The Association of Canadian Radio Artists (ACTRA) and the Writers Guild of Canada (WGC) trace their roots back to the early days of radio, when radio performers across the country organized to fight for artists’ rights, better working conditions and higher fees.
The Association of Canadian Radio Artists was formed in 1943 as a coalition of local unions. Over the next decade, Canadian writers joined the fledgling union and its name changed a number of times until becoming the Association of Canadian Television and Radio Artists. In 1984, the Alliance of Canadian Cinema, Television and Radio Artists were created to more accurately reflect this changing jurisdiction.
From the very beginning, one of the goals of ACTRA was to improve the lot of their members working in radio, film, and television. To that end, an insurance plan was created in 1959 under the auspices of a Board of Trustees.
From this first policy, covering only Accidental Death benefits, the ACTRA Insurance and Retirement Plan was born. This provided a variety of insurance and retirement benefits tailored to the unique needs of artists in television, film and radio.
In 1975, the Insurance and Retirement Plan Board was replaced by the creation of the Actra Fraternal Benefit Society (AFBS) as a separate and distinct organization. Licensed under the Insurance Act as a Fraternal Benefit Society, the Society was founded to directly insure ACTRA member writers and performers, who previously purchased insurance services from outside commercial institutions who had limited interest in providing insurance to self-employed artists within the film and television jurisdiction.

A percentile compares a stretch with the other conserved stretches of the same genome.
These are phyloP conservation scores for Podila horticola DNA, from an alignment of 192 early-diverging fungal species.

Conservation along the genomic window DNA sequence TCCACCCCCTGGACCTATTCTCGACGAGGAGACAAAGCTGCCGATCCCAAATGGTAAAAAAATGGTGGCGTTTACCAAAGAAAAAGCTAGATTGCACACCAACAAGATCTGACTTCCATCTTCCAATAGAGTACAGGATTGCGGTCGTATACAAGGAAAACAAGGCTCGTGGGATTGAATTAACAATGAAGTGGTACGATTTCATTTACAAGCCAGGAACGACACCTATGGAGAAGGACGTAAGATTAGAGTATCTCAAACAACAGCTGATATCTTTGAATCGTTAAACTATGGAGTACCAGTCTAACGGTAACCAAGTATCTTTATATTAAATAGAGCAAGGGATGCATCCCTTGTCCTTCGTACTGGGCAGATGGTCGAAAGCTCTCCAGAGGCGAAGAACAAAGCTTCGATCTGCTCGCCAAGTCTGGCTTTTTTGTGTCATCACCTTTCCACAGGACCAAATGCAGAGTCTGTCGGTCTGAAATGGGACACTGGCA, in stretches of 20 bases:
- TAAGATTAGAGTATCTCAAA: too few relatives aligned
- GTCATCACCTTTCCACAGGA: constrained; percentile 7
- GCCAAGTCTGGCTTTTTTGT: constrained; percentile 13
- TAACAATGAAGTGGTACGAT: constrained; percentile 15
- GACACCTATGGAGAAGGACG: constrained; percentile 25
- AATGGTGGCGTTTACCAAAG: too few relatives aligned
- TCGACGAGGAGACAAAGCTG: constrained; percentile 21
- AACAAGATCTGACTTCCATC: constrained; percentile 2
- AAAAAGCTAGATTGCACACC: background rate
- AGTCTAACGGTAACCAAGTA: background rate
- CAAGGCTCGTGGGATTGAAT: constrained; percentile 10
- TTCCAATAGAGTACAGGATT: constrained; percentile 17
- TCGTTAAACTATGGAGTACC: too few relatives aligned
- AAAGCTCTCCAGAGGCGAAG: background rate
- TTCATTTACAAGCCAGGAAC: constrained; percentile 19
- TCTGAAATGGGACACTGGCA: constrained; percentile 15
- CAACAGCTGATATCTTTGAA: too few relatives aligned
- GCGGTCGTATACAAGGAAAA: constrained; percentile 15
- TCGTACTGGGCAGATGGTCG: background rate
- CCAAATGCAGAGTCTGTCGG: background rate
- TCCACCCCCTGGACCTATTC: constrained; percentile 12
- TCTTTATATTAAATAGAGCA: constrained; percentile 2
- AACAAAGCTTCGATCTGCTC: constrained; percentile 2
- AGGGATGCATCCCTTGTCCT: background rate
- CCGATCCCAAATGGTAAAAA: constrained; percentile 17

The creation of AFBS allowed the Society to pass on the surplus that would otherwise flow to outside commercial insurers to its Members in the form of enhanced insurance benefits, Fraternal benefits and subsidized Retirement Plan services.
By 2011, the Society had grown to become one of the top 200 financial services organizations in Canada.
In an ever-changing world, AFBS, ACTRA and the Writers Guild of Canada have remained true to their roots by focusing on their goal: the rights and welfare of members.
Together, AFBS, ACTRA and the WGC have persevered through political and economic upheaval, changes to the fabric of Canadian society, technology and media evolution, and constant change within the radio, television and film industries in Canada.
The mandate of AFBS is to continue to strive to provide financial security for Members who pursue careers where financial stability is the exception rather than the norm.
As a separate financial institution, with a legacy of service to members of the artistic community, we look forward to continuing to serve performers and writers on a national basis.